oof. Glad it didn’t start a fire!
That could have been really bad. I hear that one way to get around these things is to add a resistor between one of the terminals and the thermal sensing terminal, such that the unit thinks there’s a battery and it is working fine.
The solution to “batteries catch fire” is probably not “start fucking around with the circuits to trick the controllers”
This is about tricking a device, which is usually battery dependent, that it is using a battery when in fact it is an external regulated power source. The author could have an alternative battery like lead acid or lithium iron phosphate which has far less risks in unsupervised settings be regulated down to the needs of the device.
I’m a professional hardware engineer. Why is that not a solution for me?
They certainly have a hindenburg-like propensity for blowing up.
It’s not that they blow up, it’s that there is no pattern. OEM, third party, vacuum cleaners phones and laptops, cars… the batteries sometimes go and cause fires for reasons a human can’t predict.
Give me a gauge on every battery around me. Let me know when it’s at risk of blowing up, and I’ll adapt. Just blow up without feedback? What can I do except worry?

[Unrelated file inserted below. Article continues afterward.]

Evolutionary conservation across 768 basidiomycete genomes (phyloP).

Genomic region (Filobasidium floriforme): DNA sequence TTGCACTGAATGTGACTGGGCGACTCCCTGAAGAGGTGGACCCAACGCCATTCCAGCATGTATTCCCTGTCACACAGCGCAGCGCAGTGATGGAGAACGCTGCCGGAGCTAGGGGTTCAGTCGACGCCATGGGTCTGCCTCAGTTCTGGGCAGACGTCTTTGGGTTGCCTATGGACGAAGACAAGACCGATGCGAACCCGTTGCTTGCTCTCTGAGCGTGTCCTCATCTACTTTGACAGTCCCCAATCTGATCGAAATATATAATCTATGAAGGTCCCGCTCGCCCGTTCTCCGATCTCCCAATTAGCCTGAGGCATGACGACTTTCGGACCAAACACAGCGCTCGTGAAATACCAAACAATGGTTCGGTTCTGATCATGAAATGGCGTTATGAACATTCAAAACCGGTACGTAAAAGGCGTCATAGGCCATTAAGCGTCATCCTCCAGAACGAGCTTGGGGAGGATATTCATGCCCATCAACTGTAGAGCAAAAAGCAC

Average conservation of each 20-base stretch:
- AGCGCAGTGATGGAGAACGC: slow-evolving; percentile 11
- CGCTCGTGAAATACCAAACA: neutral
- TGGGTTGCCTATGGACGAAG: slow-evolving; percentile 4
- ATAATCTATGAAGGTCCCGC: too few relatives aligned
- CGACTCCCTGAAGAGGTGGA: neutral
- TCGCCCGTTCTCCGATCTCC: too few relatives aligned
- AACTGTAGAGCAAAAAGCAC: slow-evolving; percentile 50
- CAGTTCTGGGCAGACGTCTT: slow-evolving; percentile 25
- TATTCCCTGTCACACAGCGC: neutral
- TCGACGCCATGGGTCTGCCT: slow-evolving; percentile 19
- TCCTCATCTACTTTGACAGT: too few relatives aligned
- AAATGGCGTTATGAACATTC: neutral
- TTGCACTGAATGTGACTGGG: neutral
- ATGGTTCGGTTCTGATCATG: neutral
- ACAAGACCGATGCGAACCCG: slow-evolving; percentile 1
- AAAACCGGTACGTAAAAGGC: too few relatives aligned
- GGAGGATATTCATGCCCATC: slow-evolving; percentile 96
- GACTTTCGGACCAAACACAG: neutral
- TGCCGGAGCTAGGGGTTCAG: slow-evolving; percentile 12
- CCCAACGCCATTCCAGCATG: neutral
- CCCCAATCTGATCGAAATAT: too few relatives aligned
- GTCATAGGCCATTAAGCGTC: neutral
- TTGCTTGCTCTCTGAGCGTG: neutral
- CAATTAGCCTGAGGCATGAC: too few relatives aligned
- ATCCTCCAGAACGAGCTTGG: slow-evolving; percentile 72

You have to be quite unlucky for them to blow up without warning. As I understand it, the first step in the catching-fire process is for them to leak inflammable gas. They can catch fire quite easily if the housing is punctured at this point but usually they just swell. If you see a swollen LiIon battery, it’s a good idea to move it somewhere where fire won’t cause problems (e.g. a bucket of sand). I suspect that, on the larger batteries (e.g. laptop-sized ones), you could add a pressure sensor that would warn that they are leaking gas. If the pressure inside the enclosure increases then the battery is unhappy. Usually you can spot this from the power output as well because the process that causes them to leak gas is a side effect of the power storage breaking down and so you’ll see a drop in the available capacity.
It really is rather interesting how some will be stable for years, others will expand/bloat, and some just plain catch fire. I had a relatively new lithium ion battery bloat for no discernible reason. It really is quite frustrating for what is otherwise a semi-reliable battery technology.